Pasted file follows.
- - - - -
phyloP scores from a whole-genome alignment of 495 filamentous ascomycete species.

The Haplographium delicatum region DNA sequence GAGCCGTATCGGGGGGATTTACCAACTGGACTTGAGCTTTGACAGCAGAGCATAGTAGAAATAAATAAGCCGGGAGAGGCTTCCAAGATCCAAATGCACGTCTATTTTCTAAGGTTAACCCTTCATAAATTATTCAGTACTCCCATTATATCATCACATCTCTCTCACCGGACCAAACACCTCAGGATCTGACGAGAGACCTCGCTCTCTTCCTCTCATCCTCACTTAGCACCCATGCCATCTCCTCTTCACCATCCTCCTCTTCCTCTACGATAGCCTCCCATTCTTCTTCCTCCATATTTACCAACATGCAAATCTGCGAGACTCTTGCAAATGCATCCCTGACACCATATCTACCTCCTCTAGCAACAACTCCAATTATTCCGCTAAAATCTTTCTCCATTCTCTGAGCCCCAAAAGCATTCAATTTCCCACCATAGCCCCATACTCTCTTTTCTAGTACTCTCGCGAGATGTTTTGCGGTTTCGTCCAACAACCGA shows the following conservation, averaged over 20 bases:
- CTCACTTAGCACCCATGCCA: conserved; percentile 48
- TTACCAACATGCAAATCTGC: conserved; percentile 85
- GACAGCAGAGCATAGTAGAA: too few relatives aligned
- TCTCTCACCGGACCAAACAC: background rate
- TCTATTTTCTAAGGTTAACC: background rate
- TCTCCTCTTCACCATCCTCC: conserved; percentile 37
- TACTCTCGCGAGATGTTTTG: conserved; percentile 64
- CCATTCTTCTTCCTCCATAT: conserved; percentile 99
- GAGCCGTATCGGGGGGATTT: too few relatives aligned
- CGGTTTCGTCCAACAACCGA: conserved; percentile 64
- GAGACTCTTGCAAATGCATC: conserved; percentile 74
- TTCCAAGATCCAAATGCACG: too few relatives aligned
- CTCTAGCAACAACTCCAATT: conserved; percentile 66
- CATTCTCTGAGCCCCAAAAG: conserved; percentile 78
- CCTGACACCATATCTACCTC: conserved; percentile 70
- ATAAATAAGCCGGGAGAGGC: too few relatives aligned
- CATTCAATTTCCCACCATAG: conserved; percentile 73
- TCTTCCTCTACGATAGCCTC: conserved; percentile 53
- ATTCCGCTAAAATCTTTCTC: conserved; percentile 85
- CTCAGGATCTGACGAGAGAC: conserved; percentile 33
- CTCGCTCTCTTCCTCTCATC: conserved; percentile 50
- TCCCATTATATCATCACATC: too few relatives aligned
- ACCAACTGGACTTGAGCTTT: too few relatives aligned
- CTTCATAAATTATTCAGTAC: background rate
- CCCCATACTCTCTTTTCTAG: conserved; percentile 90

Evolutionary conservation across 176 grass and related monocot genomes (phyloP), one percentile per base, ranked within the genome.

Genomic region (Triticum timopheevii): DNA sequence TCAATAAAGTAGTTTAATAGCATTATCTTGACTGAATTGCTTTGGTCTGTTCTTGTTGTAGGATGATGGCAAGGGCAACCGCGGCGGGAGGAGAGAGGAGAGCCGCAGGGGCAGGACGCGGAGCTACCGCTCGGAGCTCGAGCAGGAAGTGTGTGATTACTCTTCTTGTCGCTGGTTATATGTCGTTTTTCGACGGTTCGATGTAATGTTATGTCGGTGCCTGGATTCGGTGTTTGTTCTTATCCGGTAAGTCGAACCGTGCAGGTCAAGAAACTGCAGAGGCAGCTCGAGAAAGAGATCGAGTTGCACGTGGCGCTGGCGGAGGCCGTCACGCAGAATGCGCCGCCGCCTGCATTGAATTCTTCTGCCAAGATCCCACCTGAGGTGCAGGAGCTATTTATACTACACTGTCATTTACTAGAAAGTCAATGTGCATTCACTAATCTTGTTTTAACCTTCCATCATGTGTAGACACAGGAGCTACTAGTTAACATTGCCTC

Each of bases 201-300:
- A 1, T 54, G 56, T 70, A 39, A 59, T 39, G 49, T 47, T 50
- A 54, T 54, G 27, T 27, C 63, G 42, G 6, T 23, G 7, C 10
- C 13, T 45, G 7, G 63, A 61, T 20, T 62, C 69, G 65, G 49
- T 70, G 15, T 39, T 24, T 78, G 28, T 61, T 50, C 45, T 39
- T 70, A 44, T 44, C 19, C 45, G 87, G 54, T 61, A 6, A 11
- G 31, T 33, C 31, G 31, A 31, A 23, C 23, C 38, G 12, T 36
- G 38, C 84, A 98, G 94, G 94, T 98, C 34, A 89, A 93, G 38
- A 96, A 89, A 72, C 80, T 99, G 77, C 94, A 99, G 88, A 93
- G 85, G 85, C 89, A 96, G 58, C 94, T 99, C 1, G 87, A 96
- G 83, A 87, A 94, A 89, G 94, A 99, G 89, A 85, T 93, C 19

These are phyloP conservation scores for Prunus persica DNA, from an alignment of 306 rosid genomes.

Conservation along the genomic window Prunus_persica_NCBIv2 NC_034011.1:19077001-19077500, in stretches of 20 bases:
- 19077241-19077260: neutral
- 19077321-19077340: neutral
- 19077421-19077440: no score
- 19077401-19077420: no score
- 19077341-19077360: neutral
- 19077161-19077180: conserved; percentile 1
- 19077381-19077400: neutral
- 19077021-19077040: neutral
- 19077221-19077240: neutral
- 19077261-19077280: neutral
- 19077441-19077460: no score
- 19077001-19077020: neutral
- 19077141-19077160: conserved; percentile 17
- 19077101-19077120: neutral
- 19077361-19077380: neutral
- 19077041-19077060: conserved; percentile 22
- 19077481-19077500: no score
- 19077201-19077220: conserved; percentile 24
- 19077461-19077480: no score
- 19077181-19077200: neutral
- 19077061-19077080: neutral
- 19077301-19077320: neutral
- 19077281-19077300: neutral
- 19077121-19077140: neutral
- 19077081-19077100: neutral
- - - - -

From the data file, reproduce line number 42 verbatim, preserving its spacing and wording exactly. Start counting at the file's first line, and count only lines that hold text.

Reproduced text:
Conservation along the genomic window Prunus_persica_NCBIv2 NC_034011.1:19077001-19077500, in stretches of 20 bases: